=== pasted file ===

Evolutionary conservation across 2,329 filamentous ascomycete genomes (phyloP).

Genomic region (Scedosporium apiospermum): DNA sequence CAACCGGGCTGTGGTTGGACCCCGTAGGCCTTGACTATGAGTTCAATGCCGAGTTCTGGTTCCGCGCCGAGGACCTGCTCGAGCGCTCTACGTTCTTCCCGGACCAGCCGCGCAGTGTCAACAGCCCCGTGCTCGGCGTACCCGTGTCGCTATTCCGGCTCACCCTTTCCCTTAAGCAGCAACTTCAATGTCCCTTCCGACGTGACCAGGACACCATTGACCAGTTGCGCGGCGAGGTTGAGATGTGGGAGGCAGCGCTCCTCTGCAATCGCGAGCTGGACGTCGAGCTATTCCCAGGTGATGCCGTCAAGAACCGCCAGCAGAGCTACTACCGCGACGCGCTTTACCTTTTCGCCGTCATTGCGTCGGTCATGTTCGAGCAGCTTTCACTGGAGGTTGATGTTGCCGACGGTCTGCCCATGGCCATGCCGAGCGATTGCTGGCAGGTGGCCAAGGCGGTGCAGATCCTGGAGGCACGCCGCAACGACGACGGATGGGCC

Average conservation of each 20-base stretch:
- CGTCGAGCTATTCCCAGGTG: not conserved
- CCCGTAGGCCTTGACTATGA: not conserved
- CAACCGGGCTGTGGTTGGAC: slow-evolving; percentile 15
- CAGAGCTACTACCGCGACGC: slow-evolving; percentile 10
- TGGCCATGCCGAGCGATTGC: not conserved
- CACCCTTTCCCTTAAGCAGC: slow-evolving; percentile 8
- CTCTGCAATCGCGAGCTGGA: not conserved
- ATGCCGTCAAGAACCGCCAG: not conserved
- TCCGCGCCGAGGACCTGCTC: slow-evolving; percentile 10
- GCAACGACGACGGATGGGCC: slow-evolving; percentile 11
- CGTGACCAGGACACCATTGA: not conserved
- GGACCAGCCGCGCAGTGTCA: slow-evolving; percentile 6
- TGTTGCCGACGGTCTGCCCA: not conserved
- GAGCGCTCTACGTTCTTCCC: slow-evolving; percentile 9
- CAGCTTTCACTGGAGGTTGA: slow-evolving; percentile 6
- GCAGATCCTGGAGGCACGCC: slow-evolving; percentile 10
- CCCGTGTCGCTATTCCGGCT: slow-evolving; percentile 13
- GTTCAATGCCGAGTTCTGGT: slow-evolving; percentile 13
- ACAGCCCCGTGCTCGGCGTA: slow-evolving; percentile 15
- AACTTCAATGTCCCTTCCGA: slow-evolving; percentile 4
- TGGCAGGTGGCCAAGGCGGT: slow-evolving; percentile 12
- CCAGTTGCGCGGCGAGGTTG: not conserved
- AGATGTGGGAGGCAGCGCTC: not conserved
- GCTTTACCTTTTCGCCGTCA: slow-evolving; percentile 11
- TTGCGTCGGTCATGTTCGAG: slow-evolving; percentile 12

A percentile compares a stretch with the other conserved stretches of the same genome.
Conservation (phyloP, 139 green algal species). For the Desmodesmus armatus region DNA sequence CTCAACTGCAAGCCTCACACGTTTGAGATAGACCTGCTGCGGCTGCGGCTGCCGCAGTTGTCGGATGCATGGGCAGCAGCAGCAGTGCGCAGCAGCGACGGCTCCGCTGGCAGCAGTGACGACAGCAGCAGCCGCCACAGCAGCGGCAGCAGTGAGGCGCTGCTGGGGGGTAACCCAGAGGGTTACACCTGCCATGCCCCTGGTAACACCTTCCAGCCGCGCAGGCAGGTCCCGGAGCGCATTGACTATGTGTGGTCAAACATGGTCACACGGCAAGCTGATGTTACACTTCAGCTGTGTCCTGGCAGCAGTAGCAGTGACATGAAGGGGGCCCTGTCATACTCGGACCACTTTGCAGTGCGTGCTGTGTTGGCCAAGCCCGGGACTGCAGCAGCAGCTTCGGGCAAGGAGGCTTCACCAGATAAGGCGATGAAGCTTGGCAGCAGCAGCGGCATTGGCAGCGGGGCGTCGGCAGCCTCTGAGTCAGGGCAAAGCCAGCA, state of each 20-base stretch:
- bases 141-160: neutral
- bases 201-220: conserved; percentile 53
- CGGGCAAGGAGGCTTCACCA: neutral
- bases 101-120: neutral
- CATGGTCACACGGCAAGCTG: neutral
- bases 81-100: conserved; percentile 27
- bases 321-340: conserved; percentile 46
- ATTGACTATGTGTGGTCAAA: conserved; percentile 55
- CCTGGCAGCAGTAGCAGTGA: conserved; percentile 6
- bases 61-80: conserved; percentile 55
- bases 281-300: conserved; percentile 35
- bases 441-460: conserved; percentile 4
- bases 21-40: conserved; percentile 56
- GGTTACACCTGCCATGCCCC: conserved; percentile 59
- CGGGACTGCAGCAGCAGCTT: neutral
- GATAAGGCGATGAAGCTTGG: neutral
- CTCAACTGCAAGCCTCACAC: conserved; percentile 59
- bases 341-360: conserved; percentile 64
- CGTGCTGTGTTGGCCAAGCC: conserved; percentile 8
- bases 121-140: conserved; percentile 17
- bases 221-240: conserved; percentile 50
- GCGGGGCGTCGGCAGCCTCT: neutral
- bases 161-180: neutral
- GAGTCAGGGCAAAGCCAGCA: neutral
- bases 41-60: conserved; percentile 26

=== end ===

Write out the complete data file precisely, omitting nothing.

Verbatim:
Evolutionary conservation across 2,329 filamentous ascomycete genomes (phyloP).

Genomic region (Scedosporium apiospermum): DNA sequence CAACCGGGCTGTGGTTGGACCCCGTAGGCCTTGACTATGAGTTCAATGCCGAGTTCTGGTTCCGCGCCGAGGACCTGCTCGAGCGCTCTACGTTCTTCCCGGACCAGCCGCGCAGTGTCAACAGCCCCGTGCTCGGCGTACCCGTGTCGCTATTCCGGCTCACCCTTTCCCTTAAGCAGCAACTTCAATGTCCCTTCCGACGTGACCAGGACACCATTGACCAGTTGCGCGGCGAGGTTGAGATGTGGGAGGCAGCGCTCCTCTGCAATCGCGAGCTGGACGTCGAGCTATTCCCAGGTGATGCCGTCAAGAACCGCCAGCAGAGCTACTACCGCGACGCGCTTTACCTTTTCGCCGTCATTGCGTCGGTCATGTTCGAGCAGCTTTCACTGGAGGTTGATGTTGCCGACGGTCTGCCCATGGCCATGCCGAGCGATTGCTGGCAGGTGGCCAAGGCGGTGCAGATCCTGGAGGCACGCCGCAACGACGACGGATGGGCC

Average conservation of each 20-base stretch:
- CGTCGAGCTATTCCCAGGTG: not conserved
- CCCGTAGGCCTTGACTATGA: not conserved
- CAACCGGGCTGTGGTTGGAC: slow-evolving; percentile 15
- CAGAGCTACTACCGCGACGC: slow-evolving; percentile 10
- TGGCCATGCCGAGCGATTGC: not conserved
- CACCCTTTCCCTTAAGCAGC: slow-evolving; percentile 8
- CTCTGCAATCGCGAGCTGGA: not conserved
- ATGCCGTCAAGAACCGCCAG: not conserved
- TCCGCGCCGAGGACCTGCTC: slow-evolving; percentile 10
- GCAACGACGACGGATGGGCC: slow-evolving; percentile 11
- CGTGACCAGGACACCATTGA: not conserved
- GGACCAGCCGCGCAGTGTCA: slow-evolving; percentile 6
- TGTTGCCGACGGTCTGCCCA: not conserved
- GAGCGCTCTACGTTCTTCCC: slow-evolving; percentile 9
- CAGCTTTCACTGGAGGTTGA: slow-evolving; percentile 6
- GCAGATCCTGGAGGCACGCC: slow-evolving; percentile 10
- CCCGTGTCGCTATTCCGGCT: slow-evolving; percentile 13
- GTTCAATGCCGAGTTCTGGT: slow-evolving; percentile 13
- ACAGCCCCGTGCTCGGCGTA: slow-evolving; percentile 15
- AACTTCAATGTCCCTTCCGA: slow-evolving; percentile 4
- TGGCAGGTGGCCAAGGCGGT: slow-evolving; percentile 12
- CCAGTTGCGCGGCGAGGTTG: not conserved
- AGATGTGGGAGGCAGCGCTC: not conserved
- GCTTTACCTTTTCGCCGTCA: slow-evolving; percentile 11
- TTGCGTCGGTCATGTTCGAG: slow-evolving; percentile 12

A percentile compares a stretch with the other conserved stretches of the same genome.
Conservation (phyloP, 139 green algal species). For the Desmodesmus armatus region DNA sequence CTCAACTGCAAGCCTCACACGTTTGAGATAGACCTGCTGCGGCTGCGGCTGCCGCAGTTGTCGGATGCATGGGCAGCAGCAGCAGTGCGCAGCAGCGACGGCTCCGCTGGCAGCAGTGACGACAGCAGCAGCCGCCACAGCAGCGGCAGCAGTGAGGCGCTGCTGGGGGGTAACCCAGAGGGTTACACCTGCCATGCCCCTGGTAACACCTTCCAGCCGCGCAGGCAGGTCCCGGAGCGCATTGACTATGTGTGGTCAAACATGGTCACACGGCAAGCTGATGTTACACTTCAGCTGTGTCCTGGCAGCAGTAGCAGTGACATGAAGGGGGCCCTGTCATACTCGGACCACTTTGCAGTGCGTGCTGTGTTGGCCAAGCCCGGGACTGCAGCAGCAGCTTCGGGCAAGGAGGCTTCACCAGATAAGGCGATGAAGCTTGGCAGCAGCAGCGGCATTGGCAGCGGGGCGTCGGCAGCCTCTGAGTCAGGGCAAAGCCAGCA, state of each 20-base stretch:
- bases 141-160: neutral
- bases 201-220: conserved; percentile 53
- CGGGCAAGGAGGCTTCACCA: neutral
- bases 101-120: neutral
- CATGGTCACACGGCAAGCTG: neutral
- bases 81-100: conserved; percentile 27
- bases 321-340: conserved; percentile 46
- ATTGACTATGTGTGGTCAAA: conserved; percentile 55
- CCTGGCAGCAGTAGCAGTGA: conserved; percentile 6
- bases 61-80: conserved; percentile 55
- bases 281-300: conserved; percentile 35
- bases 441-460: conserved; percentile 4
- bases 21-40: conserved; percentile 56
- GGTTACACCTGCCATGCCCC: conserved; percentile 59
- CGGGACTGCAGCAGCAGCTT: neutral
- GATAAGGCGATGAAGCTTGG: neutral
- CTCAACTGCAAGCCTCACAC: conserved; percentile 59
- bases 341-360: conserved; percentile 64
- CGTGCTGTGTTGGCCAAGCC: conserved; percentile 8
- bases 121-140: conserved; percentile 17
- bases 221-240: conserved; percentile 50
- GCGGGGCGTCGGCAGCCTCT: neutral
- bases 161-180: neutral
- GAGTCAGGGCAAAGCCAGCA: neutral
- bases 41-60: conserved; percentile 26